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New owner of St. Gabe’s resolving concerns with neighbors

JULIE LANE PHOTO | Attorney William Fleming told the Planning Board on October 13 that his client, Richard Hogan, who purchased of about 25 acres of the former St. Gabriel’s property, wants to find ways to adjust his development plans to meet concerns.

JULIE LANE PHOTO | Attorney William Fleming told the Planning Board on October 13 that his client, Richard Hogan, who purchased of about 25 acres of the former St. Gabriel’s property, wants to find ways to adjust his development plans to meet concerns.

Richard Hogan wants to be a good neighbor, his attorney says.

Accordingly, the man who now owns close to 25 acres of the former St. Gabriel’s property, responded to a neighbor who was troubled by development plans for the site.

Neighbor David Kriegel wrote a letter outlining his concerns to the Planning Board that was discussed by Mr. Hogan’s attorney, William Fleming, at an October 13 meeting.

“I’m happy to see Mr. Hogan has made some peace with his neighbor,” Planning Board Chairman Paul Mobius said.

“I think we did find some common ground,” Mr. Fleming responded.

Mr. Kriegel had sent a copy of the letter to the Reporter, and then decided he didn’t want it printed because he felt it might upset some agreements he had made with Mr. Hogan.

At the same time, he said that while he has seen some revisions Mr. Hogan has made in response to his concerns, they are still talking and he hopes there will be other changes.

Among the issues Mr. Kriegel raised were:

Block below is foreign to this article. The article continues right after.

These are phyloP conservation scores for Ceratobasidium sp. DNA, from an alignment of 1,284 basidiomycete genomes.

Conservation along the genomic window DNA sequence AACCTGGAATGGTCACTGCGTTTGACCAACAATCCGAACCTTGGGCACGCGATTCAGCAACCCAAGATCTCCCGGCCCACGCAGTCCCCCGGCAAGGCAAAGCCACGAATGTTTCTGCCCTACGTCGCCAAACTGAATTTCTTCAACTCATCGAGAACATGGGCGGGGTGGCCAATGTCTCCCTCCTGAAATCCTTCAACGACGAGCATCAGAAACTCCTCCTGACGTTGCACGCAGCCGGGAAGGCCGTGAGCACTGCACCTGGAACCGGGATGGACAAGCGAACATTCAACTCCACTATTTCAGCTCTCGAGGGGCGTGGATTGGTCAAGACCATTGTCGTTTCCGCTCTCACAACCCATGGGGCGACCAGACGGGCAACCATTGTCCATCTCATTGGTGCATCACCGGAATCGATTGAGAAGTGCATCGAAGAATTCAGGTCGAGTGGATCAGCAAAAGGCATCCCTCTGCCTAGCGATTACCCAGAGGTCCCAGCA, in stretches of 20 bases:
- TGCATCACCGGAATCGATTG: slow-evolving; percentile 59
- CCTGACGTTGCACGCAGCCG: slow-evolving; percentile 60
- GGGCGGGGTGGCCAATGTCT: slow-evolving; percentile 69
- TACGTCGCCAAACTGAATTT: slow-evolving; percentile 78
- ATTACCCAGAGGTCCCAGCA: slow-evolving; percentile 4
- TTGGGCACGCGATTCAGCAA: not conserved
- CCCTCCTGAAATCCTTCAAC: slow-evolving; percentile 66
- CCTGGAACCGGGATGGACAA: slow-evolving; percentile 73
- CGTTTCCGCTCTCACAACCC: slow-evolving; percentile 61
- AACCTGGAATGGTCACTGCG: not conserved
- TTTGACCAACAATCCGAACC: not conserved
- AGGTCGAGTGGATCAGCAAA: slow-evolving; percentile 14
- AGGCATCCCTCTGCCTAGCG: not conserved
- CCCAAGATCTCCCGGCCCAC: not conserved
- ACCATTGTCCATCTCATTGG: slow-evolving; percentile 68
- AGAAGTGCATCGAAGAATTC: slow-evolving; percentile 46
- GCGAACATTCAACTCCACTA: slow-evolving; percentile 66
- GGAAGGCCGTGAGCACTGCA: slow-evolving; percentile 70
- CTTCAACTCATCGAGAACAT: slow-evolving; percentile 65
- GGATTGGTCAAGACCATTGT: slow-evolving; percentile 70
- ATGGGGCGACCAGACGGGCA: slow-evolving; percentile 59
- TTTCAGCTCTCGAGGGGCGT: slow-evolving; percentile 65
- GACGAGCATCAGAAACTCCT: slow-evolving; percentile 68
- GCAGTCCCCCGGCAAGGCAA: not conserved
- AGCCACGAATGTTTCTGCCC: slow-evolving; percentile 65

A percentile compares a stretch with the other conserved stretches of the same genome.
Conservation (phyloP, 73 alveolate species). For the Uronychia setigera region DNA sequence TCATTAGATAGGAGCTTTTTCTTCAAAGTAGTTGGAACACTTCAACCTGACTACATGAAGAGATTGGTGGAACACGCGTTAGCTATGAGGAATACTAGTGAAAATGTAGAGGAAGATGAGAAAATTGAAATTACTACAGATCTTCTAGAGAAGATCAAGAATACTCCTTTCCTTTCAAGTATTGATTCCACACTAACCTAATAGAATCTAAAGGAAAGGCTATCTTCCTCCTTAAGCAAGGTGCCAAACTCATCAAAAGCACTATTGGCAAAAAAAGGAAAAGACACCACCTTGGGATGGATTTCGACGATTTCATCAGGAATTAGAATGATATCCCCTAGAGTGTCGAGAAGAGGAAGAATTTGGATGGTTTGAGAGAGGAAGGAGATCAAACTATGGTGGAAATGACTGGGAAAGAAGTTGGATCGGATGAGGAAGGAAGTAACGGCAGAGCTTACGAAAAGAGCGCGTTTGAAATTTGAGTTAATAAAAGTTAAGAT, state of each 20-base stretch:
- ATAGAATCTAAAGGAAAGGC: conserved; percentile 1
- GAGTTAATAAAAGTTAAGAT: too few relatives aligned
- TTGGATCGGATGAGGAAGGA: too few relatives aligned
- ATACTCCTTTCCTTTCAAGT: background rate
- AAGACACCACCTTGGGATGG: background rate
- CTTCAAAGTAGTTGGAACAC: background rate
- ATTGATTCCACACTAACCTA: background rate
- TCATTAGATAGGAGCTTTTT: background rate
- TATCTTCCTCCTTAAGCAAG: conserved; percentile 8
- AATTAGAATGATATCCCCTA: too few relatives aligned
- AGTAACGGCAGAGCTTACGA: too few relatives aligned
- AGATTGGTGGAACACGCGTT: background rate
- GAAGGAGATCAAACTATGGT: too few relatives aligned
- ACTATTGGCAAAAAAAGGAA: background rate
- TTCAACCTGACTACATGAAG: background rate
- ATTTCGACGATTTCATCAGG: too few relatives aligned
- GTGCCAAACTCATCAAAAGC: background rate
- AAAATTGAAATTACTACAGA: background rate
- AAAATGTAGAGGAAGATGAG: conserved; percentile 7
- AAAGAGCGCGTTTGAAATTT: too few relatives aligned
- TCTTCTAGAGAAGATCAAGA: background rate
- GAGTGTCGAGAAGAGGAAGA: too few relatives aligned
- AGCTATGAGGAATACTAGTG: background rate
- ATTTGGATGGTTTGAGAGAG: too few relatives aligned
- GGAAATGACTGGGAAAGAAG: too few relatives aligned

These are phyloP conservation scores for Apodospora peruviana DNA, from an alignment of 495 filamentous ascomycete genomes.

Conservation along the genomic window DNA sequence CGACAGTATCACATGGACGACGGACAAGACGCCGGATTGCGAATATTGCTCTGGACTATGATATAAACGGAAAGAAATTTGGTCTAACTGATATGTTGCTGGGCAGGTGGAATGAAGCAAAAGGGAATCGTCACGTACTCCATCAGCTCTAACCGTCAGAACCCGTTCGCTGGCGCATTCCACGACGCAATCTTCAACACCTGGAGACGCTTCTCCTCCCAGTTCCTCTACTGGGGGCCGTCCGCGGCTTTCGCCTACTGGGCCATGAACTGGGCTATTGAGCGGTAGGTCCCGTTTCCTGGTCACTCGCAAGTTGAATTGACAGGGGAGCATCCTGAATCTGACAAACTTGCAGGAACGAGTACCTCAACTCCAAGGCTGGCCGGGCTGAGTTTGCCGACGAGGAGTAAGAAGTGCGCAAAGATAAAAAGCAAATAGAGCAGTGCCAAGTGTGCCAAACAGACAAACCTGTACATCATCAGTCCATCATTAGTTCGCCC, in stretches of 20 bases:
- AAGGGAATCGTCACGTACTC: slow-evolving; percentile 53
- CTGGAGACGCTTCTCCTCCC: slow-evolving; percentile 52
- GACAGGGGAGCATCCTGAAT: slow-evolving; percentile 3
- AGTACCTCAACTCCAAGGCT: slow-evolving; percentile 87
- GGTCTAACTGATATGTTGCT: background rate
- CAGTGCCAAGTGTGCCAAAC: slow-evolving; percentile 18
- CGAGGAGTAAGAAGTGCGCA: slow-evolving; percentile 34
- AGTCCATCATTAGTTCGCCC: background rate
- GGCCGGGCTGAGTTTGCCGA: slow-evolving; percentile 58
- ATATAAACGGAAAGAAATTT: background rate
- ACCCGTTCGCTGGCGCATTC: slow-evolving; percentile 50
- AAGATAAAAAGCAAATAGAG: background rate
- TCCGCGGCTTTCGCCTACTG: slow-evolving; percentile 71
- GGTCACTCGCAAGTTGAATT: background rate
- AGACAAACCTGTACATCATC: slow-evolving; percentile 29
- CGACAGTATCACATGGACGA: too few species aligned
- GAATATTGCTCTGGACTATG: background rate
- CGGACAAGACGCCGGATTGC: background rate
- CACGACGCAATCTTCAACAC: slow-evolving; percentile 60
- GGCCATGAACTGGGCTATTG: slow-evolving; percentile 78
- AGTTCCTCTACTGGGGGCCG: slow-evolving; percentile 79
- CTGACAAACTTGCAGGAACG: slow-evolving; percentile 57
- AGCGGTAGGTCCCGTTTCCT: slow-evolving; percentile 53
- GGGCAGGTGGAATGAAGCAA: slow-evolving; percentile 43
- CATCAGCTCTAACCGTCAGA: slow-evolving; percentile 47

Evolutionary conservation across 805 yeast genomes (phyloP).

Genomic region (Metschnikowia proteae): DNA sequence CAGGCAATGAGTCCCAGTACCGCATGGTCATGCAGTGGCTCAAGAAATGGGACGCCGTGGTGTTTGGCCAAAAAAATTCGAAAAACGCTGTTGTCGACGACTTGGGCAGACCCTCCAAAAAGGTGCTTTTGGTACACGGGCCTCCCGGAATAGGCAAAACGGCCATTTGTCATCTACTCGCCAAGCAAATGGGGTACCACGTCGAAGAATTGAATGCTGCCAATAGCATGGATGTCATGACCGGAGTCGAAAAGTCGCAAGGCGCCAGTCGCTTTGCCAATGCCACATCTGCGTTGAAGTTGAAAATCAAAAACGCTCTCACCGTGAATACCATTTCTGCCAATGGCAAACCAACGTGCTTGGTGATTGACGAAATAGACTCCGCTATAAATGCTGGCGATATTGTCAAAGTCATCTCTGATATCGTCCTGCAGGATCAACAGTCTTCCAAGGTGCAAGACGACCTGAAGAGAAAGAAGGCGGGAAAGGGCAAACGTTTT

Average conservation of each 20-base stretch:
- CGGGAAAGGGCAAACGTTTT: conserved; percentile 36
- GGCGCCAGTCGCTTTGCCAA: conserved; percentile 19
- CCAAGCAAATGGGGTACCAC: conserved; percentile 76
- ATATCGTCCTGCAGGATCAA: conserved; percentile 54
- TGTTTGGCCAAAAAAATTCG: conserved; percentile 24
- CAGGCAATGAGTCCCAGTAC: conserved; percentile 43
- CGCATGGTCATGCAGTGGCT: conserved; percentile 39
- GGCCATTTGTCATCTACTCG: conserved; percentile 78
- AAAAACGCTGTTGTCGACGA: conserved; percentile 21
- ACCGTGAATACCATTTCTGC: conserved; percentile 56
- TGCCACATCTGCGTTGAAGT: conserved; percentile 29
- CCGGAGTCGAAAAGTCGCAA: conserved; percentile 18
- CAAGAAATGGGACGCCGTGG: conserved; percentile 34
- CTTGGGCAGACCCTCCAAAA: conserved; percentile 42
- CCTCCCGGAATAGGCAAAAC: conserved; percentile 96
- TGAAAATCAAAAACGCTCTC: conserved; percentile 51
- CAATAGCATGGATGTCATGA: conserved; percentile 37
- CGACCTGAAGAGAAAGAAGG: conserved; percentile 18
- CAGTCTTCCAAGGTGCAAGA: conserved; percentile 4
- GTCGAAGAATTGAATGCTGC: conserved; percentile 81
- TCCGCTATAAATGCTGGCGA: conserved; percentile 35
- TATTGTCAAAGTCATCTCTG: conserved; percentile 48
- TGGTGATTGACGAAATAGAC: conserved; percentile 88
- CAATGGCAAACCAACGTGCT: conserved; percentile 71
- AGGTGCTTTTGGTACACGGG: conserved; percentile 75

• The width of a proposed access road and right of way to the property and an outlet onto Burns Road was “just beyond the apex of a curve and on the steepest part of the hill.”
• Location of planned community tennis courts that could result in disturbances to neighbors and the amount of parking near the courts.
• The “alarming pace” at which tree cutting was occurring at the site.
• Concerns about septic systems for the new development could result in leaching into Coecles Harbor and the need to carefully study the effects this could have.
• Questions about whether the new community might be gated, “something totally out of place on Shelter Island,”

No gates are shown, but Mr. Kriegel wanted information on how the community might control access.

Within an hour of sending his letter to the town planners, Mr. Kriegel received a call from Mr. Hogan to discuss the concerns.
The Planning Board reminded Mr. Fleming that no living trees were to be taken down without a town permit and the lawyer said only downed trees were being removed.

While there were not a lot of specifics of agreements between Mr. Hogan and Mr. Kriegel, Mr. Fleming said there would be vegetation between the tennis courts and private houses and doubted much parking would be needed since tennis players could be expected to want the exercise of walking from their houses to the courts.

Planner John Kerr said he thought a large oak tree that wasn’t debris had been cut and Mr. Fleming said he would look into that matter.

Mr. Kerr also raised issues about wetlands. He noted that as a long-time neighbor of the property, he thinks parts of several lots might not be buildable because of the wetlands.

Back in the 1940s, much of the site was created by dumping old cars and trucks there, Mr. Kerr said.

Planning Board Engineer Joe Lombard is to review the plans and within a month or two, the board should be ready to act on providing sketch approval for the development.

Then Mr. Hogan will have to move forward with variances needed from the Zoning Board of Appeals.

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